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The Future of Afghanistan: A Personal View

Published in "The Hill Times" 9 July 2012.

Whether it’s called soft power, engagement, democratic development and good governance, or just respecting the sacrifice Canadian troops have made, we need to stay engaged in Afghanistan. Rich cultural heritage in Afghanistan may play a big role in unity there, but there’s no doubt Canadian support is also needed.

I came to this conclusion after a long interest in Afghanistan and a recent assignment there.  I was invited to join an Oxford-led archaeological team dealing with Afghanistan’s art and cultural heritage. I represented the team to key partners in Afghan government, the U.S. State Department, and la Délégation archéologique française en Afghanistan.

Terrorist attacks flanked my last visit to Kabul, one in late April and one at the beginning of May. I was woken up by the early morning explosions on May 1 which were intended for U.S. President Barack Obama’s surprise visit. I had never been so close to terrorism before, and I’d be lying if I said I wasn’t scared.

But Canadians should know that the Taliban are losing. Each new attack does little or nothing to decrease the world’s population of NATO soldiers, because victims of attacks are overwhelmingly Afghans. This is no way for the Taliban to build up power and prestige. Of course, it’s hard to predict what will happen after the withdrawal of NATO troops, but the Taliban are unlikely to win widespread support.

Kabul nightlife was the most interesting I’ve yet experienced. I suppose the sense of danger made party culture more intense. Friendships were formed and deepened at an accelerated pace, and drugs and alcohol were shared generously. But no there was no sense of frivolity. 

Drinking in Kabul’s Gandamack Lodge (a favorite haunt of Christopher Hitchens) was an exercise in irony on a grand scale: the pub had formerly been the house of one of Osama bin Laden’s wives. It was in bars and clubs that I met my Afghan friends—all well-travelled and curious about the world. They spoke of how much the country had improved since 2001. Though worried about their country’s future post-2014, they were fiercely optimistic. They spoke almost romantically of revived trade links with India, China, and Central Asia.

Afghanistan is a country of great ethnic and cultural complexity. Tribal loyalties are almost unshakable. Forming a nation-state like France or Turkey is simply impossible in the case of Afghanistan. But Afghan ministers and archaeologists whom I met expressed an urgent need to unite their country: they all thought that building awareness of a shared cultural heritage was the way to do it.

They may be on to something. There are few countries with so rich a history as Afghanistan. The ancient city of Balkh (near modern-day Mazar-e Sharif in the north) was the birthplace of Zoroaster, the mystic poet Rumi, and the greatest Muslim scientist Avicenna—amongst many other towering figures of mediaeval Islamic culture. The Persian national epic, the Shahnameh, was written for the Sultan Mahmud of Ghazna (modern-day Ghazni) whose empire was centred on Afghanistan. Mediaeval Buddhism had its heartland there, and monastic traditions still used in India, China, and Japan, were first developed in Afghanistan. In terms of cultural heritage, there is plenty of grist to the mill. 

Afghanistan’s heritage has been threatened. The Taliban’s destruction of the giant statues of the Buddha at Bamiyan in 2001 was a sign of profound hostility to Afghanistan’s heritage by Muslim fanatics. Such attacks are unlikely to be repeated now. But Afghanistan’s cultural treasures are arguably in even more danger than ever before.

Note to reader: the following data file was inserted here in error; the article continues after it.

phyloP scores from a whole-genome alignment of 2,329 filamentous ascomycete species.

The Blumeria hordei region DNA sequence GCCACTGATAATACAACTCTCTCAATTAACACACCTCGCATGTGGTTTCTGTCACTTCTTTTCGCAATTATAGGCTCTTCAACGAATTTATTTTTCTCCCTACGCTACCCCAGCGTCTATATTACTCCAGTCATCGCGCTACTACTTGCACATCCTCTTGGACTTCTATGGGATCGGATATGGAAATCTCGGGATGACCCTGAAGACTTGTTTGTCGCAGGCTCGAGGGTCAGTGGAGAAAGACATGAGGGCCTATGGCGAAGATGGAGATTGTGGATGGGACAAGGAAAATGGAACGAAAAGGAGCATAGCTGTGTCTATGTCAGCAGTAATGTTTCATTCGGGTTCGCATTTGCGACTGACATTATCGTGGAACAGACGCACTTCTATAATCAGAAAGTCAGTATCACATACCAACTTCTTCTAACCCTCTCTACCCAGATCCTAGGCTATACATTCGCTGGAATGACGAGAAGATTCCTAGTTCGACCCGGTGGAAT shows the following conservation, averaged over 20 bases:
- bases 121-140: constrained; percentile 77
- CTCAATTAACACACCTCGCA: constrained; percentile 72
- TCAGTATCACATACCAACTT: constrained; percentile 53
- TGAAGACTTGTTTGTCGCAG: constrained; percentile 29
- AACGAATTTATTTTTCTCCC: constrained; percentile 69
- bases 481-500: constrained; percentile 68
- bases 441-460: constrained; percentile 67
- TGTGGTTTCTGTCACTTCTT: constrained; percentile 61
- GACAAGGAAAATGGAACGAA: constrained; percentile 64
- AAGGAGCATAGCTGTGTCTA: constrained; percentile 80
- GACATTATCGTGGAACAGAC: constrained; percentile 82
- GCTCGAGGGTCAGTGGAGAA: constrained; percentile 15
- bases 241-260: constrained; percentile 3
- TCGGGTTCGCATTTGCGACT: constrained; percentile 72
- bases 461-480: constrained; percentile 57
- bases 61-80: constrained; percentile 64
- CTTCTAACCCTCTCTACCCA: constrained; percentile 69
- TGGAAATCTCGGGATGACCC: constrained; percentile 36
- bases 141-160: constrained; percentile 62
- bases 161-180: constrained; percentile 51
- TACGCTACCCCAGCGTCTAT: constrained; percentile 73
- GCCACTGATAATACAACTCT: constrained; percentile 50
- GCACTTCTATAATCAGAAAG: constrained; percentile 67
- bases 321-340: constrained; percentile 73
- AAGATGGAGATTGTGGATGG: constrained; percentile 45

Take for instance the site of Mes Aynak just outside Kabul. Once upon a time, Mes Aynak was the site of a vast Buddhist monastery. The ruins of part of it still stand, but all the statues have been decapitated—probably by Osama bin Laden’s men after Mes Aynak became an al-Qaeda training ground. Mes Aynak is now in danger because of a massive copper mining operation in the area. The mine is owned and run by the Chinese, and their investment in Afghanistan is the largest in that country’s history. So this extremely lucrative deal will inevitably destroy the archaeological site as the copper mine expands. As foreign investment in extracting Afghanistan’s natural resources increases, we are likely to see more destruction of similar archaeological sites. So the clock is ticking. What this situation calls for is increased attention focused on sites of great historical and cultural significance in Afghanistan.

I’d like to end this piece with a recommendation. Our commitment to withdraw Canadian troops from Afghanistan by 2014 must not end our involvement in that country. Perhaps the best thing we can do in Afghanistan in future would be to establish capacity-building programs designed to repatriate knowledge of Afghan history. Working closely with the University of Kabul, the Ministry for Information and Culture, and the National Museum at Kabul to get such programs going would be an ideal role for Canada post-2014. What better way could we find to build goodwill and clout in Afghanistan and Central Asia? Canada punched well above its weight in Kandahar and thereby won Afghan respect—they told me so. Let’s finish the job and restore pride and confidence in Afghan culture.

Michael Bonner studied Iranian history at Brasenose College in the University of Oxford. He is widely published on pre-Islamic Iran in both English and French, and his master’s thesis was published a year ago by Studia Iranica in Paris. He is a member of the Balkh Art and Cultural Heritage project, an archeological team based in Oxford devoted to the study of the ancient city of Balkh near modern-day Mazar-e Sharif in northern Afghanistan. He was born and raised in Toronto, and has lived and worked in Geneva and Paris.